Source : East West Rail Consortium website, research paper August 2014, Figure 5.
The research indicated for each pair of towns the value of a direct rail link between them.
In part one we initially focused on the very high priority journey pair between St Albans and Cambridge. Part one of our review concluded with the following summary diagrammatic map, also included earlier.
Noting the high connectivity results for Harlow in the Atkins research, we have decided to revise our summary diagrammatic map as follows.
The changes are substantial and we will now list our reasons.
As a result of the high connectivity results for Harlow, we have added a rail connection from Stevenage to Ware and from Ware to Harlow Town. Part one hypothesised a service between Oxford and Stevenage and which is now extended to become a service between Oxford and Stansted Airport via Stevenage and Harlow.
Hertfordshire's east west road-based Mass Rapid Transit (MRT) project was referenced earlier. A service between Oxford and Stansted Airport via Stevenage and Harlow with complementary bus/coach services is an alternative to the MRT, as also is a shorter service between Rickmansworth, Watford, Stevenage and Harlow.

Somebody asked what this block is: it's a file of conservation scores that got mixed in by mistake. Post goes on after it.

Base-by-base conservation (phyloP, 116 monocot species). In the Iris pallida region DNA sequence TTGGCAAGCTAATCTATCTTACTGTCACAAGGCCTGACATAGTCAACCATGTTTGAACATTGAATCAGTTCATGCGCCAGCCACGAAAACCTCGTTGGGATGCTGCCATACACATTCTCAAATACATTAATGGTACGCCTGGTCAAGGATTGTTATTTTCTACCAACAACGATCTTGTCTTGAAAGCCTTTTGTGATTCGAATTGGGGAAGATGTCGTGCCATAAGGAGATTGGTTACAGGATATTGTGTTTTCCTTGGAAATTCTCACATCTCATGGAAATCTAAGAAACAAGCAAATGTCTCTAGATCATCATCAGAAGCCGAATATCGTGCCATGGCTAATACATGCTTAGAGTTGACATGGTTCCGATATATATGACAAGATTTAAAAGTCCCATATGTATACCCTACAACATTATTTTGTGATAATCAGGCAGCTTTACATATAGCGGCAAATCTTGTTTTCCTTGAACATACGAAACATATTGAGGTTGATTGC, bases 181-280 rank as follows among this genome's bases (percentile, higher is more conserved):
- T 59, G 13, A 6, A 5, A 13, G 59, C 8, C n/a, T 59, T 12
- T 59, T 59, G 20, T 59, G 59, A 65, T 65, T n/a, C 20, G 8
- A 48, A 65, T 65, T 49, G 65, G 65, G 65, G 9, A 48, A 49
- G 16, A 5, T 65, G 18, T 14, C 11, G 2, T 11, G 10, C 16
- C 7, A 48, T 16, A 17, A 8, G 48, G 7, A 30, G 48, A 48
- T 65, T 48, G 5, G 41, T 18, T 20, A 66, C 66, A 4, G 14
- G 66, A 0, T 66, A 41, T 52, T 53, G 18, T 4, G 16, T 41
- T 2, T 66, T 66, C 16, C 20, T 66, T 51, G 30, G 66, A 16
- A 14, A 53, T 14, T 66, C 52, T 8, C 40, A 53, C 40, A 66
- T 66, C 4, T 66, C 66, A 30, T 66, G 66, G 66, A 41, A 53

The aspiration for any services terminating at Harlow Town is that they will not require paths on the West Anglia Main Line (WAML).
The service from Moorgate on the Hertford loop, i.e. via Hertford North, accesses Stevenage station platform 5 without requiring paths on the ECML. The service can be viewed on the opentraintimes.com website at OpenTrainTimes : signalling at Stevenage (both open in a new window or tab).